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5 Core Principles for a Customer Centric Organization

8 min read

Creating a superior customer experience requires the commitment of the entire organization. With buyers more than five times likely to buy from companies that provide a better customer experience, your success hinges upon it. Executive leadership must have a plan in place to help their organizations place customer needs first – or risk losing to the competition. As Chief Customer Officer at a public company, I’m verifiably customer obsessed. But, to spread that customer-centric focus throughout the organization requires more than can be done by a single person. In my professional background, I’ve found that by paying attention to the following core principles, leadership can make a huge difference in its ability to drive a better customer experience.

Principle #1. Make sure you set your team up for success

Your organization’s most precious resource is time. By increasing efficiencies and offloading routine tasks from your team, you give reps back time in the day – time that can be better spent engaging with and serving customers. This requires that they have the tools and technology to be effective and productive at their job. In addition to a CRM, such as Salesforce, you may want to consider a customer success platform, like Gainsight, or a sales acceleration technology. Both give you more insight into customer behaviors, so your team can deliver a better experience. With increased understanding, for example, you can more quickly identify opportunities such as upsells or cross sells. Or, you can spot new areas of interest by seeing how customers engage with your emails and content. Finally, make sure that reps can easily access all the data they need from their phones. Sales people live on mobile – give them the on-demand access to customer information that they need to respond effectively.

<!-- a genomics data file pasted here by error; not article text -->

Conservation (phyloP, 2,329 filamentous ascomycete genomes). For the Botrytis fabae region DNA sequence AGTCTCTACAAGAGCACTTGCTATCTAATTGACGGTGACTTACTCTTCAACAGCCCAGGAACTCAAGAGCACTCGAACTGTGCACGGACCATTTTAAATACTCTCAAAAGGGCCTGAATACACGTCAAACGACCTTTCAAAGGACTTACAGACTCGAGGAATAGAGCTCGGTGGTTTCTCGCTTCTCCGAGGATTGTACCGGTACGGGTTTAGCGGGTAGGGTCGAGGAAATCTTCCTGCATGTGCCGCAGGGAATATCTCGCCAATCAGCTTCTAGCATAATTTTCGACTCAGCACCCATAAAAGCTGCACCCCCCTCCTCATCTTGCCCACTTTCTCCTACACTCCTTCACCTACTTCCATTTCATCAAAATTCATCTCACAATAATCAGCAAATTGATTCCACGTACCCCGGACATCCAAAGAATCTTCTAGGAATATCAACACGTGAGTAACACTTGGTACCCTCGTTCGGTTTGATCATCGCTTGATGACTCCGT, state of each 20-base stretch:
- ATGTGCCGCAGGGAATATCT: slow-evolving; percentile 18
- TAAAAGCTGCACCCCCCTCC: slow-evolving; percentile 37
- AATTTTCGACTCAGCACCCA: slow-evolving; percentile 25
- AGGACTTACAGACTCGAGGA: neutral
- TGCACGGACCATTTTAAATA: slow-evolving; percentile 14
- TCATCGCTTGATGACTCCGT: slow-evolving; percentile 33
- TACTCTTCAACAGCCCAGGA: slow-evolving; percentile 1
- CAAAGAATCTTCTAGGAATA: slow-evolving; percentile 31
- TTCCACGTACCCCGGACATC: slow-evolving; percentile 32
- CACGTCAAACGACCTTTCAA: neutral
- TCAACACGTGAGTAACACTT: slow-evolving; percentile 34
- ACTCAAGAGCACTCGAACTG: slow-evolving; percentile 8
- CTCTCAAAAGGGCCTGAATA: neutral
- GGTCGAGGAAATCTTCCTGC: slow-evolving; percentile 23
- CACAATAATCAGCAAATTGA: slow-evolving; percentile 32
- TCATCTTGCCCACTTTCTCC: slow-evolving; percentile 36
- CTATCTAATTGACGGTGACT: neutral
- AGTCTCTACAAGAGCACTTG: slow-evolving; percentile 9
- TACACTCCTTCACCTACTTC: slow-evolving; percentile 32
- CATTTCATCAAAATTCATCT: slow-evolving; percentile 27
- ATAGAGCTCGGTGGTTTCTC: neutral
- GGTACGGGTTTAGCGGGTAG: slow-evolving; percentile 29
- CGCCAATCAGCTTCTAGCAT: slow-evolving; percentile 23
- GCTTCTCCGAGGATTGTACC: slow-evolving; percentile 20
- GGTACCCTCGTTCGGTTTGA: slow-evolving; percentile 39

Principle #2. Use incentives to drive superior customer care

Incentives are widely used to drive desired behaviors for employees – and they’re proven to work. Which is why U.S. companies spend billions of dollars on incentives. Leveraging incentives to motivate positive behaviors that improve your customer care is arguably the best use of your company’s incentive dollars. The Forrester Research blog “Nine Ways to Reward Employees to Reinforce Customer-Centric Behaviors” explains that reward systems can be immensely powerful to keep employees focused on customers. Incentives can be used to recognize employees for going above and beyond the norm or giving them bonuses for providing premier customer care – perhaps demonstrated by a high satisfaction ranking. The blog reminds companies not to overlook the value of non-monetary rewards and recognition to drive performance. Try a few customer-based initiatives and see what incentives get the best response. If you work with millennials, you also need to factor in their preferences with any incentive plan. In addition to desiring more recognition, millennials are extremely tech and mobile savvy. If you want to improve customer care with the millennial crowd, your incentive compensation management (ICM) solution must make it easy and fun for them to access and track their progress throughout the quarter. Finally, be sure to deliver what you promise. Incentive payouts should be accurate and provided to winners in a timely fashion – otherwise, they lose their value.